All patients with ULMCAD treated by PCI between January 2014 and December 2018 were reviewed from the electronic hospital records at the “Prof. Dr.
- Iliescu” Institute for Cardiovascular Diseases, Bucharest, Romania. Patients with a history of CABG and occluded grafts and patients presenting with ACS were included, also. Only patients with ULMCAD and complete data (discharge letter, angiography and an-gioplasty operation notes) were included. This resul-ted in a total of 146 patients for which demographic, clinical, angiographic, procedural, post-procedural and outcome data were extracted from the hospital elec-tronic records. All patients were followed by in-hospi-tal reevaluation. Data analysis was performed with the approval of the institutional ethics committees of the hospital involved.
MACEs were defined as the occurrence of death, myocardial infarction (MI) or target lesion revascula-rizations (TLRs). ACS was defined as either unstable angina, non-ST segment elevation MI (NSTEMI) or ST segment elevation MI (STEMI). The diagnosis of peri-procedural MI was made when after PCI there was an increase in CK-MB or troponin levels that was 5 times the upper normal level. TLR was defined as repeated PCI for restenosis of the entire segment involving the implanted stent. Stent thrombosis was defined as acute (0-24 hours), subacute (1–30 days), late (31–360 days), or very late (>360 days)4. Angiographic success was defined as residual stenosis of <30% by visual es-timation in the presence of Thrombosis in Myocardial Infarction (TIMI) fl ow grade 3. Complete revasculari-zation was defined as any attempt to revascularize all diseased segments (≥2.5 mm in diameter).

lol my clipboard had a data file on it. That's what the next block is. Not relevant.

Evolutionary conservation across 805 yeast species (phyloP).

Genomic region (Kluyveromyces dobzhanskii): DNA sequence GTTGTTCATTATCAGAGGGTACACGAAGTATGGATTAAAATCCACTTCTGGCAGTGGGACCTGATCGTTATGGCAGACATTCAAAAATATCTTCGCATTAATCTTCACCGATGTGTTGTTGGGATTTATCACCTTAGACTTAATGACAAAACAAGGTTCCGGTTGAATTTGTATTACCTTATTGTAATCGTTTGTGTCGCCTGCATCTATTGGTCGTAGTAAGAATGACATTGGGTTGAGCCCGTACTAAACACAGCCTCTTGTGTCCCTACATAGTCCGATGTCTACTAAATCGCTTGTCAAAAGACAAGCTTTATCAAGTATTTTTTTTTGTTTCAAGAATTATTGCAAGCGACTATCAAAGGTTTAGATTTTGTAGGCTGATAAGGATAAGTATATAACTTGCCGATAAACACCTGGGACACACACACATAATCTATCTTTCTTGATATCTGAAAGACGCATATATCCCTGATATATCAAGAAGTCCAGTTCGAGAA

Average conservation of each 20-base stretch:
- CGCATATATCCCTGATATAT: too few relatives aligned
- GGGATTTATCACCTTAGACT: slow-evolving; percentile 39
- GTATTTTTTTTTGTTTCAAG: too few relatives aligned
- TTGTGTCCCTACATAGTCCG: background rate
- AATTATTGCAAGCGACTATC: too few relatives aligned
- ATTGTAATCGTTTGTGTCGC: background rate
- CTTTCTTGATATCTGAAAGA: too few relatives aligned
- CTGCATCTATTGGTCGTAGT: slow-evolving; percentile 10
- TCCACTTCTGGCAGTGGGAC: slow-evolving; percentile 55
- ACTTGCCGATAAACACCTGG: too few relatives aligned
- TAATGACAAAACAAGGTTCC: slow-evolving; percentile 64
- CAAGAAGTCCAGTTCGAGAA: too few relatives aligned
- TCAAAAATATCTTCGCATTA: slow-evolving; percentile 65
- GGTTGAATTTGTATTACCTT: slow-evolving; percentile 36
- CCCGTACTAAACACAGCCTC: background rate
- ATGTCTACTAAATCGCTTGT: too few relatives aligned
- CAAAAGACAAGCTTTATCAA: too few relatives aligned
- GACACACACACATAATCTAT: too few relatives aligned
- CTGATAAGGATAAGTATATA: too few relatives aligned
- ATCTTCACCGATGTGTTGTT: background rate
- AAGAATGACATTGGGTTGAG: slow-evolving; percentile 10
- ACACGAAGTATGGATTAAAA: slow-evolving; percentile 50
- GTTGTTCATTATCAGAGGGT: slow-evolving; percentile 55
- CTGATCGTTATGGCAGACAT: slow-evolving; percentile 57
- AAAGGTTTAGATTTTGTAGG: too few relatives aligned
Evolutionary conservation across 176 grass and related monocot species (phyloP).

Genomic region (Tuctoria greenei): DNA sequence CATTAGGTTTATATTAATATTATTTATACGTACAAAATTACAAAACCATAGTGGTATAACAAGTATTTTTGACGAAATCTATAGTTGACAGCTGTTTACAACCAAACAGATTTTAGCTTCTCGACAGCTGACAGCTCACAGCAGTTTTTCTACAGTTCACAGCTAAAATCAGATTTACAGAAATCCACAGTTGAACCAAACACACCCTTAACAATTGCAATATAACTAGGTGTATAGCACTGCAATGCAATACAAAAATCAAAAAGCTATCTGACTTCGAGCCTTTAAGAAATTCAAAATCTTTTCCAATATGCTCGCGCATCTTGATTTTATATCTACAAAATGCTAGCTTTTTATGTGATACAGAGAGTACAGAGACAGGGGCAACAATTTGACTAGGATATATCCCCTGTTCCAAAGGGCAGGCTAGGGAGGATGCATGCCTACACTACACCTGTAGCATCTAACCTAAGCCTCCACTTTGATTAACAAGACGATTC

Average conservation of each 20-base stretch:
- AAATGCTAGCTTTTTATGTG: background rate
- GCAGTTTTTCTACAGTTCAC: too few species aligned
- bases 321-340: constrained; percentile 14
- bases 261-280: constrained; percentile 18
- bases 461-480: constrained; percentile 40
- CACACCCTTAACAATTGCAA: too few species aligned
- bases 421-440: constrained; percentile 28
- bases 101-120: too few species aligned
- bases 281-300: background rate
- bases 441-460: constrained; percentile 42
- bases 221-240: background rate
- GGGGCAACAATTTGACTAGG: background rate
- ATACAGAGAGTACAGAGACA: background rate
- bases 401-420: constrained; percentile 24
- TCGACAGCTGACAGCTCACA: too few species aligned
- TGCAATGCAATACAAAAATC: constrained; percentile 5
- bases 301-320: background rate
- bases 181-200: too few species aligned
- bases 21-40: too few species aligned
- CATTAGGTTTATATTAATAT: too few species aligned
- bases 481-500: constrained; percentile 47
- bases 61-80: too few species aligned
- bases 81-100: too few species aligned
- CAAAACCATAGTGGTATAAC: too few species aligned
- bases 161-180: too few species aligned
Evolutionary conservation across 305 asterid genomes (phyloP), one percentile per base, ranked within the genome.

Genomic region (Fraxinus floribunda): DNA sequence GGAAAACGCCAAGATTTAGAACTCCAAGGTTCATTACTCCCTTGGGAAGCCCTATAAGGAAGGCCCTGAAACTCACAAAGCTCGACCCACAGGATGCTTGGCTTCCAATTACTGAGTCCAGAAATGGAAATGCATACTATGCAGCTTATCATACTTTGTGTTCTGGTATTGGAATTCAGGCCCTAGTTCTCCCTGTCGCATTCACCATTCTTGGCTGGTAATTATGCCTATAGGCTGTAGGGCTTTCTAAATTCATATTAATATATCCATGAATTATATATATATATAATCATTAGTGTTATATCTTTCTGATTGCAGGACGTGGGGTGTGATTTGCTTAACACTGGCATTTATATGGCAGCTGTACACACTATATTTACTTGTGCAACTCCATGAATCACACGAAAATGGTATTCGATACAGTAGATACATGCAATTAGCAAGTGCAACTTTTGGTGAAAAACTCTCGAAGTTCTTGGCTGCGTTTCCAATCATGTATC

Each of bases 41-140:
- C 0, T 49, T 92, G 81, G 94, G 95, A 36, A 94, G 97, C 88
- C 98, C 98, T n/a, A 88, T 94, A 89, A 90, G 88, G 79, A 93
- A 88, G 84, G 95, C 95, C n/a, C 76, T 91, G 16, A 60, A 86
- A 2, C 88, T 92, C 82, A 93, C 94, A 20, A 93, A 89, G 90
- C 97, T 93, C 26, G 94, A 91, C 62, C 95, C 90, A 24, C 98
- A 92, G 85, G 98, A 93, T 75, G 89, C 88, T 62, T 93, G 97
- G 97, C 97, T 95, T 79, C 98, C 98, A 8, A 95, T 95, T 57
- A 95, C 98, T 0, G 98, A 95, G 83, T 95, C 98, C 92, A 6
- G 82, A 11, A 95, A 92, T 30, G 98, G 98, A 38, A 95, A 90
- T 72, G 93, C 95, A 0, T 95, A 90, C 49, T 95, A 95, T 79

Frequencies are given as numbers and percentages, continuous values as median (inter-quartile range or minimum-maximum values). Early outcomes (morta-lity, stent thrombosis, need for intra-aortic balloon pump (IABP), access site complications) are based on known status at 30 days and presented as percentage. Late outcomes are estimated using the Kaplan Meyer method. Late outcomes of interest were mortality, TLR and MACE. Statistical analyses were done with STATA/SE 12.0 (StataCorp LP, College Station, TX).
A total of 146 patients undergoing unprotected left main PCI were included, age ranging from 33 to 86 years (mean of 62 years). Detailed demographic and baseline clinical characteristics and laboratory tests are presented in Table 1 and 2. The most prevalent cardiovascular risk factors were dyslipidemia (87%) and hypertension (84%). 40% of patients with ULM-CAD had a history of ACS and 23% of previous non-left main PCI. The most frequent comorbidity was the chronic kidney disease, which was present in 77% of patients.
52% of patients with ULMCAD presented with ACS, 12.33% with STEMI and 8.2% with ACS com-plicated with cardiogenic shock (Figure 1). The asso-ciation of coronary artery disease with heart failure was common (77% of patients). Most patients were on antianginal treatment (90.2%) at admission.
56% of patients had an abnormal electrocardiogram tracing at presentation. The mean left ventricular ejec-tion fraction at diagnosis was 46%.